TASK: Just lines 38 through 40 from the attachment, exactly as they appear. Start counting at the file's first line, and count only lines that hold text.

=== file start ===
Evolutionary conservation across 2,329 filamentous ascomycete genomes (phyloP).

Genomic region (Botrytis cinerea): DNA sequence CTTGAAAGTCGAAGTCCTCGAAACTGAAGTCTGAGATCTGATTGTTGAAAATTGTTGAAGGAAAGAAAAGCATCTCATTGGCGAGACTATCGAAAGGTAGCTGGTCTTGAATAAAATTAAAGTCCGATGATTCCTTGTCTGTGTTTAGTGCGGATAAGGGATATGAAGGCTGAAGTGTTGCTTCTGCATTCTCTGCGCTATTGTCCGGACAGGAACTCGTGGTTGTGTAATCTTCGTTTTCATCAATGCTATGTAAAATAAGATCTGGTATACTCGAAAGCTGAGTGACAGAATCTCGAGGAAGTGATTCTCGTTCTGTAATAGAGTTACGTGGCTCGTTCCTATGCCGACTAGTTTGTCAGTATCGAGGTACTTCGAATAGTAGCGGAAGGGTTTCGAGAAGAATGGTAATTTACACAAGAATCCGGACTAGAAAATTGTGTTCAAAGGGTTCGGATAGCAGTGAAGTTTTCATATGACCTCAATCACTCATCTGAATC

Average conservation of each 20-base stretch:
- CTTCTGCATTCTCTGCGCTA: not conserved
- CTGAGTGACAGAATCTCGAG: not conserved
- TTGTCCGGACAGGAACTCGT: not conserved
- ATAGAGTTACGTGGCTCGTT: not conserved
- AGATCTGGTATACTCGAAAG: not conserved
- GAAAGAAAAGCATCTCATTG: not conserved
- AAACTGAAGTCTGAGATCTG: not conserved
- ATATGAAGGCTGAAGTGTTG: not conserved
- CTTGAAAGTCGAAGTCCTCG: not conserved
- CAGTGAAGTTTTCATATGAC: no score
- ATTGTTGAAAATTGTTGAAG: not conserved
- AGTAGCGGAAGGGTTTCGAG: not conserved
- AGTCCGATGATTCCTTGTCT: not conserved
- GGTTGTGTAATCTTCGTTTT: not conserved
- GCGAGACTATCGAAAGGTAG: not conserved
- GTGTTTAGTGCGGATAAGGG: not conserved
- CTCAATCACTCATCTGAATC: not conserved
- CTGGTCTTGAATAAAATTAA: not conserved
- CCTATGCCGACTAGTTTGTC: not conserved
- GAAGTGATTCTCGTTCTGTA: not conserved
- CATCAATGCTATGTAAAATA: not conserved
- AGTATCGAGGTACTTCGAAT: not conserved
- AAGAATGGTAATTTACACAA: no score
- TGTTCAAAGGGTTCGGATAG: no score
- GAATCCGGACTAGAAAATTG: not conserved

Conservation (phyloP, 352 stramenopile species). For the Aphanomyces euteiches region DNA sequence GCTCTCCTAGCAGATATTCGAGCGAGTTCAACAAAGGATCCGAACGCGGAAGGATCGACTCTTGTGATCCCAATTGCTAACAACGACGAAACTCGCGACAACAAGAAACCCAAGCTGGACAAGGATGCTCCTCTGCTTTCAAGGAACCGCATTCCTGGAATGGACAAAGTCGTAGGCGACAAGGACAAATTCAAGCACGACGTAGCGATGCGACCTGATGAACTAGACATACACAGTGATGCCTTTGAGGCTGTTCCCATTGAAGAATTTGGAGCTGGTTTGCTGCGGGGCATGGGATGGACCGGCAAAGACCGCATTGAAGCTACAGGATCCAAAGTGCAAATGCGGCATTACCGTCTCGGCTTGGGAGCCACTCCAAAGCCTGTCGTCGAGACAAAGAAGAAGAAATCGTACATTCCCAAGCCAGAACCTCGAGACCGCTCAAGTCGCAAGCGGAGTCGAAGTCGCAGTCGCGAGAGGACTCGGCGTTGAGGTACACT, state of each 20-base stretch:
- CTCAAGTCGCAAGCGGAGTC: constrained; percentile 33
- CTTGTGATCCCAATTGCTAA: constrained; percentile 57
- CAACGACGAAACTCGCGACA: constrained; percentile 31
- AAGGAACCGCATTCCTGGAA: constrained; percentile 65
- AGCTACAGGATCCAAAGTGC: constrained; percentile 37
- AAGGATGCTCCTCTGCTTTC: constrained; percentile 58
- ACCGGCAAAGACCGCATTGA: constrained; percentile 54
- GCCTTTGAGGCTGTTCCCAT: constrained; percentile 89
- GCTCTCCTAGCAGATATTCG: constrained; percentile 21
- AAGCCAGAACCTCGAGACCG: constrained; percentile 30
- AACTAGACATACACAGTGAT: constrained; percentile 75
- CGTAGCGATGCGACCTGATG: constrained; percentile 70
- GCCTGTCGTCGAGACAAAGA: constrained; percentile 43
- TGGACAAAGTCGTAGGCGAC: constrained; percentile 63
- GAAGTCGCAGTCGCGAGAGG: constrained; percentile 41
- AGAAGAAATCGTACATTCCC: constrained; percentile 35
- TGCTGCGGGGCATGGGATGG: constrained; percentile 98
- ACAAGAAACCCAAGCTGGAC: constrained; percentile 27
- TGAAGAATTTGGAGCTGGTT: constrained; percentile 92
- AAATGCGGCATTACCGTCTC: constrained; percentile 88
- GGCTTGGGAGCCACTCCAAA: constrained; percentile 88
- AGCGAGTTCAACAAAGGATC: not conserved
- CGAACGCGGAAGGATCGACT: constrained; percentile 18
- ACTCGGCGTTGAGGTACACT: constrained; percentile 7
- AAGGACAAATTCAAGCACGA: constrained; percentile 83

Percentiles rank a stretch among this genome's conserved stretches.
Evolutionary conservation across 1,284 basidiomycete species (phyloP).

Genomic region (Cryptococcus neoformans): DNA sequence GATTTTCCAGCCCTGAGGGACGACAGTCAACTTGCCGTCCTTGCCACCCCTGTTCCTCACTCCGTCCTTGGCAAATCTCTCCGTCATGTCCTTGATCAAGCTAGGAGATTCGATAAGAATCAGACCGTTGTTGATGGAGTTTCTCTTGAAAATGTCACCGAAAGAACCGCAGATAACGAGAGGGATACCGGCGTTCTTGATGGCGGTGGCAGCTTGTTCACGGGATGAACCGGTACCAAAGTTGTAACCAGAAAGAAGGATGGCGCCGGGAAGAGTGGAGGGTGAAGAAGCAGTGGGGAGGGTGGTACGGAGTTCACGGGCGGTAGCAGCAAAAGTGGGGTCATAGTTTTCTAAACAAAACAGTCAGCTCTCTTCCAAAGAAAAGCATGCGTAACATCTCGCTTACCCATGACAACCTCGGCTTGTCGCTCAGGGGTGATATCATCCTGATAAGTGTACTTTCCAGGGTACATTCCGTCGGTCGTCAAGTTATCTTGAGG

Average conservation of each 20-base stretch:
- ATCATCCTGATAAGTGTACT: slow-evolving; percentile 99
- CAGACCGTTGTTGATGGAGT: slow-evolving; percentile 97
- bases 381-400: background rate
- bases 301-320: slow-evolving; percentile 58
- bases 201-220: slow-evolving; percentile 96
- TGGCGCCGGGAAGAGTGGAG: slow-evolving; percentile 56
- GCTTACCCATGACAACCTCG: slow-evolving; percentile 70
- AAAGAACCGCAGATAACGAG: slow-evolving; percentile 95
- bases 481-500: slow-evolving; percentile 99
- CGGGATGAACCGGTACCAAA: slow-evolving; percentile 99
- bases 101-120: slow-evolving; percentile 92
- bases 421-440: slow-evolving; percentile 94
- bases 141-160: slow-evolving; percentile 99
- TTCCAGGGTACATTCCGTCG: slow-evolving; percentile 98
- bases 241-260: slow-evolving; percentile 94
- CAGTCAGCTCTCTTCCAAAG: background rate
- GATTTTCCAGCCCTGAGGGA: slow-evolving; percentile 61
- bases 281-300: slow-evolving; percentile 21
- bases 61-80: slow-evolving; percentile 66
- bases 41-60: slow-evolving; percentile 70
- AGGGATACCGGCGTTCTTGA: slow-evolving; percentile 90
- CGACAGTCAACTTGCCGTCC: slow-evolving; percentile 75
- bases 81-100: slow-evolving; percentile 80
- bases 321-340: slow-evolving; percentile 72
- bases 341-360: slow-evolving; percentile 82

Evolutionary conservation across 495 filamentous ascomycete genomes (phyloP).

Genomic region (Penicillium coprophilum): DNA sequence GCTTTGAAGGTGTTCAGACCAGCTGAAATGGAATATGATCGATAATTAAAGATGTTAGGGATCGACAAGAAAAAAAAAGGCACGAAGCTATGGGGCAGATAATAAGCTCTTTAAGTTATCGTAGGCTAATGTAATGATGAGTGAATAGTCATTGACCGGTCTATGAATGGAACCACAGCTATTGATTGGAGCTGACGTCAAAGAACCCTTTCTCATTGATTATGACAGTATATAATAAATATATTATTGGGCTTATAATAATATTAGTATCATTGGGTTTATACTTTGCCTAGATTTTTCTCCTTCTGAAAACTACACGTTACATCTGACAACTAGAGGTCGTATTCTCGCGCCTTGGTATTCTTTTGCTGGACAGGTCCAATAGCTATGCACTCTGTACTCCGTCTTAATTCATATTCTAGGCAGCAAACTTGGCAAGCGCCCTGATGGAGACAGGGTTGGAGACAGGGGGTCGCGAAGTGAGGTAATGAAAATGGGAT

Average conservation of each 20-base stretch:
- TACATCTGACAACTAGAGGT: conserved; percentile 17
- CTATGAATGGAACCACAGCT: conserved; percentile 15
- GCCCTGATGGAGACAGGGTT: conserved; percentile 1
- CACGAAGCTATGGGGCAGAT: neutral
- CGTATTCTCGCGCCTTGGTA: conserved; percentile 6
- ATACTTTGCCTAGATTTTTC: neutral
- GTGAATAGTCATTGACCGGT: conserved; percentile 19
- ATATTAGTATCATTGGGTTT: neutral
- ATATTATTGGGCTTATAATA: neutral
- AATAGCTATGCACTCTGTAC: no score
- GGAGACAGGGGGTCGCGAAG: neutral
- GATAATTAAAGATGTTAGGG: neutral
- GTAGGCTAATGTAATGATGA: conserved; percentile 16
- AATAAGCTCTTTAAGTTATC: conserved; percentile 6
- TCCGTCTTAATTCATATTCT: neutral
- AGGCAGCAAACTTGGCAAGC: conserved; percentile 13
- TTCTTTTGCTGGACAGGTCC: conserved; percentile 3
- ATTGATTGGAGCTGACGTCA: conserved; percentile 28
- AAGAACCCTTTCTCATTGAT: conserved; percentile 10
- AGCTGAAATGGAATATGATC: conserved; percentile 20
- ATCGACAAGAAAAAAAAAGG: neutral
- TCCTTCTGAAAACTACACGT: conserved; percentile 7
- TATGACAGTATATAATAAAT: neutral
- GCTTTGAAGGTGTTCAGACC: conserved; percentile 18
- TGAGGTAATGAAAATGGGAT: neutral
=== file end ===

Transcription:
- GCTCTCCTAGCAGATATTCG: constrained; percentile 21
- AAGCCAGAACCTCGAGACCG: constrained; percentile 30
- AACTAGACATACACAGTGAT: constrained; percentile 75